Sunday, April 22, 2012

Embrace the Cliché

Last month I spoke about being unique in your writing and how to not be a copycat. In the second part of this series of articles, I am going to cover the embracement of clichés.

The other week, I was looking through my twitter-feed and came across a tweet from Amanda Wilcox that proves I am not alone in embracing clichés:

“The art of story writing seems to be simply re-writing clichés in your own words.”

I don’t know if I can attribute it directly to Amanda, or if someone else said it first, but story writing certainly seems that way.

I touched upon genre property last month, but not all genre property is cliché. Magical schools are not yet cliché and still have much uncovered ground. However, vampires are probably now cliché, what with Dracula, Twilight, The Vampire Diaries, and The Secret Circle to name but a few.

That isn’t to say that vampire stories should be avoided. If approached sensibly and with the right mind set any cliché can be turned into something new and exciting.

Before we go any further, perhaps an exploration into the definition of a cliché is needed. According to the Collins dictionary it is:
“An idea or phrase which is no longer effective because it has been used so much.”
This definition states that it can’t be used effectively any more. However, that doesn’t explain why some clichés are effective even after they have become ‘overused’. Perhaps I am being too broad with my own definition of:
“Something that has been used so much that it becomes predictable.”

Even with my definition, you probably would think it best to avoid any cliché where possible. Nevertheless, I am a firm believer that we shouldn’t waste clichés and should whole-heartedly embrace them with open arms. After all if you don’t try, you’ll never know, and knowledge is power. Remember that with great power comes great responsibility and that to use clichés is a privilege, not a right.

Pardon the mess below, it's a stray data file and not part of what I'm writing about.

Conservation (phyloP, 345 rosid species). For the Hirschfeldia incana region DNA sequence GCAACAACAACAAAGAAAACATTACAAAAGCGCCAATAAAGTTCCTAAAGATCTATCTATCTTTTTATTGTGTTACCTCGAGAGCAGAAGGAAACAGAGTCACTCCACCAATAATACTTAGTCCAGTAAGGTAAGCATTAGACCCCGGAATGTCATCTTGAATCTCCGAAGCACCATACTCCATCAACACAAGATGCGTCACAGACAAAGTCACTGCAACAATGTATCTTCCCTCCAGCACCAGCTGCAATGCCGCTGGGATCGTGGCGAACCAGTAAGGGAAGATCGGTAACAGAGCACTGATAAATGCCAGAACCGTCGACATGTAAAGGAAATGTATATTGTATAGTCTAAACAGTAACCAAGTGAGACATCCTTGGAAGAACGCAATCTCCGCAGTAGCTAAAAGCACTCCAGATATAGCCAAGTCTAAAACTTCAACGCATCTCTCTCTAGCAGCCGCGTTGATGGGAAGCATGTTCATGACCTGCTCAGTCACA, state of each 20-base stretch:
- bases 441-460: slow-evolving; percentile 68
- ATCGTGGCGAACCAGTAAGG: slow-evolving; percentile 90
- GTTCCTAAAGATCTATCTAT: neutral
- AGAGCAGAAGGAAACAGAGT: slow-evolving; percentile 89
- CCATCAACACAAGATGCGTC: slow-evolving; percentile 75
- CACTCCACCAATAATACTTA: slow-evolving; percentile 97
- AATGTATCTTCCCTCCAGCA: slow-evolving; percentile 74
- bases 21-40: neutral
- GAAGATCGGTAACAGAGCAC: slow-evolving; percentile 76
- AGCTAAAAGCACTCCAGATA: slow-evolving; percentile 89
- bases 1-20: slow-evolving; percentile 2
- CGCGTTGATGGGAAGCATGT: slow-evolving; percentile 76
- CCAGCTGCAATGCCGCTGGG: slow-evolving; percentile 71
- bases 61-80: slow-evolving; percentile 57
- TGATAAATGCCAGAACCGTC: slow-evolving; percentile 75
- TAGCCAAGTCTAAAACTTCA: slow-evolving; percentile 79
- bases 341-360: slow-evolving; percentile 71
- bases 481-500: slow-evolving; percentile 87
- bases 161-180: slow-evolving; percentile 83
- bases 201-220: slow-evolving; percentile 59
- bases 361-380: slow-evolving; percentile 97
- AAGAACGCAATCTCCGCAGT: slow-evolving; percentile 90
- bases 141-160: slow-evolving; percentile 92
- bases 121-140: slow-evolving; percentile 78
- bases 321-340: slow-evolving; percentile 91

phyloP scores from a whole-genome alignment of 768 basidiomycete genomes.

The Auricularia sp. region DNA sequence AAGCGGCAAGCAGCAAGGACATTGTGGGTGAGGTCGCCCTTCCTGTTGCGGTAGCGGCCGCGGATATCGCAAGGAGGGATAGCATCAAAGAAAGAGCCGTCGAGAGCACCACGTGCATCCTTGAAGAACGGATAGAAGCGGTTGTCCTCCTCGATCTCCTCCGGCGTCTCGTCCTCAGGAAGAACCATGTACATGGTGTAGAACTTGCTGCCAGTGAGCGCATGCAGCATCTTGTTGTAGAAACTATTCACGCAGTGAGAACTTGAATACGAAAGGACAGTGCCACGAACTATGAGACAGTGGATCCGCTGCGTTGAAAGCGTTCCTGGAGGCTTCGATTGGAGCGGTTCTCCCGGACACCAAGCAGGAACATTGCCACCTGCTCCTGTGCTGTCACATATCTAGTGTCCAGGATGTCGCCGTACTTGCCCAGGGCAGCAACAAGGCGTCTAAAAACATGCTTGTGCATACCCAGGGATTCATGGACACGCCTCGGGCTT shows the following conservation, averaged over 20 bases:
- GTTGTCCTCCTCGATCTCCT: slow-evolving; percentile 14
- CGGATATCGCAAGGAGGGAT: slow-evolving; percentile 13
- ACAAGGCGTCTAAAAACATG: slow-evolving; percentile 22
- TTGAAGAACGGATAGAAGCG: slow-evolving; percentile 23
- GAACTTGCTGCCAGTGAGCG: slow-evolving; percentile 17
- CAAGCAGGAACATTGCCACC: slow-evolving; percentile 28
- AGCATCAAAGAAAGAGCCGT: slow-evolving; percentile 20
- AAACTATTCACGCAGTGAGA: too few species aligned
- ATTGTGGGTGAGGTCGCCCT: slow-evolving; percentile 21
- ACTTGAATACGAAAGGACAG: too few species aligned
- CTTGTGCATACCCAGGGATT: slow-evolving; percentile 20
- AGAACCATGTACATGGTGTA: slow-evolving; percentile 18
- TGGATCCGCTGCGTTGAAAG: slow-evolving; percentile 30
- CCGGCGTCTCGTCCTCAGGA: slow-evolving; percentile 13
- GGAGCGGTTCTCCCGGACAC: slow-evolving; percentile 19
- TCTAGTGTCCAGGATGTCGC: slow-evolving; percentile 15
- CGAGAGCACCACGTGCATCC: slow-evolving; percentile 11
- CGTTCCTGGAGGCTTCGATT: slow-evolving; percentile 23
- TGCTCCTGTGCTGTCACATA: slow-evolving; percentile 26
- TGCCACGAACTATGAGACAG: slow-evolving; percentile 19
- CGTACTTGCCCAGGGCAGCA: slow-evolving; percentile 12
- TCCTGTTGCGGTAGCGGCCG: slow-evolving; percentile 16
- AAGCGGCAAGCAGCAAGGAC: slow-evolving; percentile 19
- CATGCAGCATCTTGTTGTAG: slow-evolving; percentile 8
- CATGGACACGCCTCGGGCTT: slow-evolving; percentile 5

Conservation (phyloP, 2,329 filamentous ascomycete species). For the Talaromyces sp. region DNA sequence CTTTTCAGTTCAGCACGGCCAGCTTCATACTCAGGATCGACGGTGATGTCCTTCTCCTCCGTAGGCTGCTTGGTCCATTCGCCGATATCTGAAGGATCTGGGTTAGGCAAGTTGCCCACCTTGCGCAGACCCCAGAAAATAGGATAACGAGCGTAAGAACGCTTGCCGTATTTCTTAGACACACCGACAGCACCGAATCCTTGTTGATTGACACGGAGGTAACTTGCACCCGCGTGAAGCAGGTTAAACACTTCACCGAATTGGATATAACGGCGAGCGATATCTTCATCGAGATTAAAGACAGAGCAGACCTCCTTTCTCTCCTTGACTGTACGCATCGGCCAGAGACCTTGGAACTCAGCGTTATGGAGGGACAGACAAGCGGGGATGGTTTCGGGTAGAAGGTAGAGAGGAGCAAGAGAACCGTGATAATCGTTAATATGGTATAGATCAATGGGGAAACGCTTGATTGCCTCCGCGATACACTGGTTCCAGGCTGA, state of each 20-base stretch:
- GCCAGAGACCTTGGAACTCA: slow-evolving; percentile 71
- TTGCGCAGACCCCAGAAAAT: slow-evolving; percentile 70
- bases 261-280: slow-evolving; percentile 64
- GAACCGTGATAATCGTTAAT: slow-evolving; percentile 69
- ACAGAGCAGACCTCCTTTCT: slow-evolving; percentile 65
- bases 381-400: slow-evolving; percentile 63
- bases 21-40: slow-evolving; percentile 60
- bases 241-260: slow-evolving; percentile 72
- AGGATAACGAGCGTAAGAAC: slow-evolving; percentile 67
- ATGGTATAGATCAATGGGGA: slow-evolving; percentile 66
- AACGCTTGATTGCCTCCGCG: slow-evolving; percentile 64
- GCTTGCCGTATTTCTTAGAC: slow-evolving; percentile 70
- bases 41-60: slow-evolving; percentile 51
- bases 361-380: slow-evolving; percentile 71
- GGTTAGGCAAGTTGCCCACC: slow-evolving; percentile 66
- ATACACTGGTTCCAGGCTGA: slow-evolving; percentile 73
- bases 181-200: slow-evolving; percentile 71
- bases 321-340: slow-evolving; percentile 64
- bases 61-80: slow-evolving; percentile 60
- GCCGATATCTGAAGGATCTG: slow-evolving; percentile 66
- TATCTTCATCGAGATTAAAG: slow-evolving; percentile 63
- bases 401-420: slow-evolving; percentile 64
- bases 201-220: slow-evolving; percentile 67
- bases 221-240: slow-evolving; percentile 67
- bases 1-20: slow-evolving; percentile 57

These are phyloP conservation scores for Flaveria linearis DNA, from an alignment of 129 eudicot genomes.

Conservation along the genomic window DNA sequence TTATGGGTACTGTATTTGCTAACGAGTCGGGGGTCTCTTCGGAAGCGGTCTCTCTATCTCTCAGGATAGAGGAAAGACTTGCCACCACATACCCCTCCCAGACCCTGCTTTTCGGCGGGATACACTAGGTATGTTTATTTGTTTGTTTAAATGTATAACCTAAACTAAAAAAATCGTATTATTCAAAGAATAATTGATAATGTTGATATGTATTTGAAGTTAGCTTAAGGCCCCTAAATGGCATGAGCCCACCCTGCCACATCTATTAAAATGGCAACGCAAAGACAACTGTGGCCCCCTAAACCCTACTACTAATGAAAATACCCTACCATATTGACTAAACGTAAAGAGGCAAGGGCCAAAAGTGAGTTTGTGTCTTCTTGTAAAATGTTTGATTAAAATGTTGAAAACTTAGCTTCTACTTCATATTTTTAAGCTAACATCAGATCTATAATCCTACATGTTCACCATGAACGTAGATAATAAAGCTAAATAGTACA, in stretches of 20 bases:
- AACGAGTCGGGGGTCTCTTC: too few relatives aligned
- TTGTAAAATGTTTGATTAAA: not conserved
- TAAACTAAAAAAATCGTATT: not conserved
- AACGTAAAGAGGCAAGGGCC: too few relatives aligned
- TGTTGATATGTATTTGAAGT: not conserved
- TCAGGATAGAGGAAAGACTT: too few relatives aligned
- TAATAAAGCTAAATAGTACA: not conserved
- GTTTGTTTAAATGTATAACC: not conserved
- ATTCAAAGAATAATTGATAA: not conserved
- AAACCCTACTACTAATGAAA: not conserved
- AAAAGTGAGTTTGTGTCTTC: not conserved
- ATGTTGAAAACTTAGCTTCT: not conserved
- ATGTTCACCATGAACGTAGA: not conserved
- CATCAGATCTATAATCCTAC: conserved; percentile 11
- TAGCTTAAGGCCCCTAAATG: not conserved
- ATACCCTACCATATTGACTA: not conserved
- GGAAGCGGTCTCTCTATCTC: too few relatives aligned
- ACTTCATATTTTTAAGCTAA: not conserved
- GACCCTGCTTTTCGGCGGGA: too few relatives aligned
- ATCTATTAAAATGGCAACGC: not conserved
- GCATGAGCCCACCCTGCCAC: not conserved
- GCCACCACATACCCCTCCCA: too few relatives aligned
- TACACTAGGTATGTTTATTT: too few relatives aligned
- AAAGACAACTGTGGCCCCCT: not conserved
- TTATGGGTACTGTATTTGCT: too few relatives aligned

OK, so I went a little overboard with my clichés there, maybe to serve as an example of what not to do with them.

To properly embrace a cliché, you must first recognise you’re working with a cliché. This requires a number of realisations:

1. This has been done before, so I better make it damn good!
2. People will likely know it’s been done before, so I better be ready for the flack!
3. I am not the original author of this idea, so I better make it different!

In The Magician’s Tattoo, I have taken one of the biggest clichés of all time:  The fight between good and evil. As far as clichés go, this is big. Luckily, it is big in its scope as well as its cliché-ness.
In chapter one the reader learns there is an evil magician wanting to turn the good guy into a fluffy rabbit. I hope that I have ticked point one in the way I wrote it, I know I’m ready for flack and I think the fluffy rabbit is suitably unique.

But one thing you may notice is that rabbits are often associated with magic. With the rabbit out of the hat being one of the most iconic magic tricks, I knew I was taking a risk. However, this cliché shows another thing you can do. You can use clichés for comic effect.

As a comedy writer, clichés are a godsend. They allow me to take well-known ideas and openly use them in an unusual way to get a laugh. I have taken a lot more clichés than I have mentioned. I’ve used the orphan cliché (with a twist later on), the chosen one cliché, the magician’s apprentice, the romance side-story and more.

I don’t know if I am successful, but I think it’s good and a few other people agree.

You may here people online telling you to avoid clichés, that they are the sign of a weak writer, but remember if they are used appropriately and with a big enough twist they can work.

I would like to end on a quote by T.S. Eliot:
“Mediocre writers borrow. Great writers steal.”

Hope this helps,
Matt B


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